Tennessee state Rep. Justin Jones (D) walks out of the House chamber in Nashville, Tennessee.
Tennessee state Rep. Justin Jones (D) ― one of the two Black lawmakers who were expelled by their colleagues in an extraordinary step earlier this year, and who later reclaimed their seats ― was silenced Monday during a special session on public safety in the state House.
Members of the chamber voted 70-20 to ban Jones from speaking for the rest of the day, saying he’d spoken off-topic twice. During a debate about police officers in schools, Jones called for more mental health professionals and counselors in schools and higher pay for teachers. House Speaker Cameron Sexton (R) said Jones broke the rules and was “out of order.”
House Democrats walked out of the chamber in solidarity with Jones during the vote to silence him.
“All I was doing was focusing on lifting up the voice of Davidson County, of my district, who say we need mental health professionals, counselors, we need commonsense gun laws,” Jones told reporters Monday.
The special session was called by Tennessee Gov. Bill Lee (R) in response to the mass shooting at the Covenant School in Nashville earlier this year that left three children and three adults dead.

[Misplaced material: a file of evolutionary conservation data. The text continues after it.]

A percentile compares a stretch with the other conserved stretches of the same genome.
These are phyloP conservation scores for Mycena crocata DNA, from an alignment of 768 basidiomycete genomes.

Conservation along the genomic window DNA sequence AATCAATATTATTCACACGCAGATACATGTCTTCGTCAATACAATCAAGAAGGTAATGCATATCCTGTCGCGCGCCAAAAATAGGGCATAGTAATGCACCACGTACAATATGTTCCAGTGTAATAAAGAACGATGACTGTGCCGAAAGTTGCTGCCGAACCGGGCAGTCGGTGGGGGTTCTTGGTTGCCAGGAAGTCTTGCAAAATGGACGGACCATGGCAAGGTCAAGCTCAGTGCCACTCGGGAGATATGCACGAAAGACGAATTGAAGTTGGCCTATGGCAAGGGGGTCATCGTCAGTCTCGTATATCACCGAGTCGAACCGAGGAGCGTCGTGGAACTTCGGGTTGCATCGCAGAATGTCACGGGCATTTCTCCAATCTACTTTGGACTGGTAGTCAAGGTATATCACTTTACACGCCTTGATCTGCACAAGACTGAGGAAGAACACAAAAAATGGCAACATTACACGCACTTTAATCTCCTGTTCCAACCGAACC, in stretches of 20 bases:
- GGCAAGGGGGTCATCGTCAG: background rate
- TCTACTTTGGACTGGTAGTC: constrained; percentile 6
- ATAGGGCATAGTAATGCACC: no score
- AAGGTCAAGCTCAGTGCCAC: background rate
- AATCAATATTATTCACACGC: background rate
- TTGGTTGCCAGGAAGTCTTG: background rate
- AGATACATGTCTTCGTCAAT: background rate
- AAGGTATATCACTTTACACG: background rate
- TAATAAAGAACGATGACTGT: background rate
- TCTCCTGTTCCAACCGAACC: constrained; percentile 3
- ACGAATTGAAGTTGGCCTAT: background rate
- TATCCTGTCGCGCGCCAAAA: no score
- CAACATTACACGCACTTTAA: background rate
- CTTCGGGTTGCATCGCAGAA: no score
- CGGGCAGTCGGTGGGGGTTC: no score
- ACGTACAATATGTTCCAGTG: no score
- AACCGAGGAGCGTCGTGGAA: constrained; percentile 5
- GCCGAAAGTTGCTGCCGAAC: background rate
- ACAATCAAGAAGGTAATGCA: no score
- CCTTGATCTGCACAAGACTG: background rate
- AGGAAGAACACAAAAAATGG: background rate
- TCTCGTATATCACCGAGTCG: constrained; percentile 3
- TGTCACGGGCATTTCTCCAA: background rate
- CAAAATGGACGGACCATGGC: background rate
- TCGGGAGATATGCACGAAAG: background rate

Covenant parents have been watching the special session all week. When 70 Republicans voted to silence Jones, the gallery erupted with shouts of “Fascists” and “Racists.” Members of the public in the gallery were then ordered to leave the chamber.
“What we’re seeing is this misapplication, this abuse of rules under the leadership of Speaker Cameron Sexton,” Jones said in a video posted on X, formerly known as Twitter. “What’s happening is not democratic. It is authoritarianism. It’s very troubling what we’re witnessing here.”
In April, Jones came to national prominence as a member of the so-called Tennessee Three, alongside fellow state Democratic Reps. Justin Pearson and Gloria Johnson. Jones and Pearson, who are Black, were expelled from the House after they demonstrated alongside gun control protesters in the wake of the Covenant School shooting. Johnson, who is white and who also joined the protesters, missed expulsion by one vote.
Last week, protesters were kicked out of a special session hearing at the Tennessee House after they silently held up signs indicating support for gun reform. Others, including mothers of Covenant students, were also removed for clapping and cheering.
On Tuesday, Jones posted on X that if he speaks off-topic again, he will be silenced for three days. Sexton did not immediately respond to HuffPost’s request for comment.